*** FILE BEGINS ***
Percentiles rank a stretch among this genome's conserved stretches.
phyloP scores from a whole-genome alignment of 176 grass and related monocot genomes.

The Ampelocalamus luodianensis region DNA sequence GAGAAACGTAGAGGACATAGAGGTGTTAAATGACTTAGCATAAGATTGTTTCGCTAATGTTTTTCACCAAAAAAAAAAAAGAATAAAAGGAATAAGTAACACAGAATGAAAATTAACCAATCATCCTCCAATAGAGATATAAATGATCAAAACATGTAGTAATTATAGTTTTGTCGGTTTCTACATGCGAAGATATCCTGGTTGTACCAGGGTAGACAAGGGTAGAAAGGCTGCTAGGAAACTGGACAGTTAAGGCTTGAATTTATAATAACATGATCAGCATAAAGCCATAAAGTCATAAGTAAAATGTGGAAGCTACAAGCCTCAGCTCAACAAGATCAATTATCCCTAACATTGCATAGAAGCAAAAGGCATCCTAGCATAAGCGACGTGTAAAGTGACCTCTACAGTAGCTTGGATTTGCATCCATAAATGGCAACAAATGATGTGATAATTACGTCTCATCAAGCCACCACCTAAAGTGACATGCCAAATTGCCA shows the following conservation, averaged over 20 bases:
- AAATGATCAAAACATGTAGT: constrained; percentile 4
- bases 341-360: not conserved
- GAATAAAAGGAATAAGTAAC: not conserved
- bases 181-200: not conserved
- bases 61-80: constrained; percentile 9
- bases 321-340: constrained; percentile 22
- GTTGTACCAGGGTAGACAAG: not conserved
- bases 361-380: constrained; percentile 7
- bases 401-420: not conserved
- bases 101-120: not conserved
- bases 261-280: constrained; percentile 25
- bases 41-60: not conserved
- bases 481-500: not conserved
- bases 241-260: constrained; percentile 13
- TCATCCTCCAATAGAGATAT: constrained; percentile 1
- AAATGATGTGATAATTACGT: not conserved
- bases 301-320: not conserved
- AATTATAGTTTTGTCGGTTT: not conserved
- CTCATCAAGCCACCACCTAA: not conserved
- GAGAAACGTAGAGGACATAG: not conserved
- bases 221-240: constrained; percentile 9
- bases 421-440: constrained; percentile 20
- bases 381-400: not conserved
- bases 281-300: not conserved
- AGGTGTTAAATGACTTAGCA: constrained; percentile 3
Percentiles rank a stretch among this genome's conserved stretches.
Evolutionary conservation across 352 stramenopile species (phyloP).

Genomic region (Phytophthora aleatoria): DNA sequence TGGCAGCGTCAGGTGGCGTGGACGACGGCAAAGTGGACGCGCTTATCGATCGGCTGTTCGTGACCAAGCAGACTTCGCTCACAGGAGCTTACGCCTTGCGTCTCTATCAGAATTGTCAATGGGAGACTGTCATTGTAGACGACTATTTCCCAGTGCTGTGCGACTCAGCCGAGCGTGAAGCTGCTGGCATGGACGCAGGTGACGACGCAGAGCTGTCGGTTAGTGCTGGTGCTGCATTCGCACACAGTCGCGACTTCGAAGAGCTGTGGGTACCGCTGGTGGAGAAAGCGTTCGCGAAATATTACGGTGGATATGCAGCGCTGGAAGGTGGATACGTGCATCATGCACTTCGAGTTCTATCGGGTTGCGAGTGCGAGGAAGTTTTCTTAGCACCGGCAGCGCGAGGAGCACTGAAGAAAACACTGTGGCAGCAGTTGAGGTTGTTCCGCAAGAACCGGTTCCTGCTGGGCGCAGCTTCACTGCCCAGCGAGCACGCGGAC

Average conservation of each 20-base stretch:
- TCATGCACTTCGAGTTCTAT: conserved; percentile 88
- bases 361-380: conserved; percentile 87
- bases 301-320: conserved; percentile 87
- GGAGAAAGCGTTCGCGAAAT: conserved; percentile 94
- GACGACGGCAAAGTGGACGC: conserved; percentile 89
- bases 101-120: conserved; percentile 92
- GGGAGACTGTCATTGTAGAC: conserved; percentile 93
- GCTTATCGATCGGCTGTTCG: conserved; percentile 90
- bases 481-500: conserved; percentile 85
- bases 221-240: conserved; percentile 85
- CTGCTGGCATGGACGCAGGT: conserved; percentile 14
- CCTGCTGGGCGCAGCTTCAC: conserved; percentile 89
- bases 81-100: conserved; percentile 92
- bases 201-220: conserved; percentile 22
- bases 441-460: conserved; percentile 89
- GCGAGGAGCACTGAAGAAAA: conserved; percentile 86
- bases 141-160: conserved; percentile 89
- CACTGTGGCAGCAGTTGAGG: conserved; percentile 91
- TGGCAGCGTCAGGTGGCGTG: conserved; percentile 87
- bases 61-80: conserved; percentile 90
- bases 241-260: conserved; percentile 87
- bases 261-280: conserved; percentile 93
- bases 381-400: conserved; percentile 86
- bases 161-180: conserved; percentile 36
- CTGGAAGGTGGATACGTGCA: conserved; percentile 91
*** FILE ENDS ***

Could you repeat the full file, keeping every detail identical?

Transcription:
Percentiles rank a stretch among this genome's conserved stretches.
phyloP scores from a whole-genome alignment of 176 grass and related monocot genomes.

The Ampelocalamus luodianensis region DNA sequence GAGAAACGTAGAGGACATAGAGGTGTTAAATGACTTAGCATAAGATTGTTTCGCTAATGTTTTTCACCAAAAAAAAAAAAGAATAAAAGGAATAAGTAACACAGAATGAAAATTAACCAATCATCCTCCAATAGAGATATAAATGATCAAAACATGTAGTAATTATAGTTTTGTCGGTTTCTACATGCGAAGATATCCTGGTTGTACCAGGGTAGACAAGGGTAGAAAGGCTGCTAGGAAACTGGACAGTTAAGGCTTGAATTTATAATAACATGATCAGCATAAAGCCATAAAGTCATAAGTAAAATGTGGAAGCTACAAGCCTCAGCTCAACAAGATCAATTATCCCTAACATTGCATAGAAGCAAAAGGCATCCTAGCATAAGCGACGTGTAAAGTGACCTCTACAGTAGCTTGGATTTGCATCCATAAATGGCAACAAATGATGTGATAATTACGTCTCATCAAGCCACCACCTAAAGTGACATGCCAAATTGCCA shows the following conservation, averaged over 20 bases:
- AAATGATCAAAACATGTAGT: constrained; percentile 4
- bases 341-360: not conserved
- GAATAAAAGGAATAAGTAAC: not conserved
- bases 181-200: not conserved
- bases 61-80: constrained; percentile 9
- bases 321-340: constrained; percentile 22
- GTTGTACCAGGGTAGACAAG: not conserved
- bases 361-380: constrained; percentile 7
- bases 401-420: not conserved
- bases 101-120: not conserved
- bases 261-280: constrained; percentile 25
- bases 41-60: not conserved
- bases 481-500: not conserved
- bases 241-260: constrained; percentile 13
- TCATCCTCCAATAGAGATAT: constrained; percentile 1
- AAATGATGTGATAATTACGT: not conserved
- bases 301-320: not conserved
- AATTATAGTTTTGTCGGTTT: not conserved
- CTCATCAAGCCACCACCTAA: not conserved
- GAGAAACGTAGAGGACATAG: not conserved
- bases 221-240: constrained; percentile 9
- bases 421-440: constrained; percentile 20
- bases 381-400: not conserved
- bases 281-300: not conserved
- AGGTGTTAAATGACTTAGCA: constrained; percentile 3
Percentiles rank a stretch among this genome's conserved stretches.
Evolutionary conservation across 352 stramenopile species (phyloP).

Genomic region (Phytophthora aleatoria): DNA sequence TGGCAGCGTCAGGTGGCGTGGACGACGGCAAAGTGGACGCGCTTATCGATCGGCTGTTCGTGACCAAGCAGACTTCGCTCACAGGAGCTTACGCCTTGCGTCTCTATCAGAATTGTCAATGGGAGACTGTCATTGTAGACGACTATTTCCCAGTGCTGTGCGACTCAGCCGAGCGTGAAGCTGCTGGCATGGACGCAGGTGACGACGCAGAGCTGTCGGTTAGTGCTGGTGCTGCATTCGCACACAGTCGCGACTTCGAAGAGCTGTGGGTACCGCTGGTGGAGAAAGCGTTCGCGAAATATTACGGTGGATATGCAGCGCTGGAAGGTGGATACGTGCATCATGCACTTCGAGTTCTATCGGGTTGCGAGTGCGAGGAAGTTTTCTTAGCACCGGCAGCGCGAGGAGCACTGAAGAAAACACTGTGGCAGCAGTTGAGGTTGTTCCGCAAGAACCGGTTCCTGCTGGGCGCAGCTTCACTGCCCAGCGAGCACGCGGAC

Average conservation of each 20-base stretch:
- TCATGCACTTCGAGTTCTAT: conserved; percentile 88
- bases 361-380: conserved; percentile 87
- bases 301-320: conserved; percentile 87
- GGAGAAAGCGTTCGCGAAAT: conserved; percentile 94
- GACGACGGCAAAGTGGACGC: conserved; percentile 89
- bases 101-120: conserved; percentile 92
- GGGAGACTGTCATTGTAGAC: conserved; percentile 93
- GCTTATCGATCGGCTGTTCG: conserved; percentile 90
- bases 481-500: conserved; percentile 85
- bases 221-240: conserved; percentile 85
- CTGCTGGCATGGACGCAGGT: conserved; percentile 14
- CCTGCTGGGCGCAGCTTCAC: conserved; percentile 89
- bases 81-100: conserved; percentile 92
- bases 201-220: conserved; percentile 22
- bases 441-460: conserved; percentile 89
- GCGAGGAGCACTGAAGAAAA: conserved; percentile 86
- bases 141-160: conserved; percentile 89
- CACTGTGGCAGCAGTTGAGG: conserved; percentile 91
- TGGCAGCGTCAGGTGGCGTG: conserved; percentile 87
- bases 61-80: conserved; percentile 90
- bases 241-260: conserved; percentile 87
- bases 261-280: conserved; percentile 93
- bases 381-400: conserved; percentile 86
- bases 161-180: conserved; percentile 36
- CTGGAAGGTGGATACGTGCA: conserved; percentile 91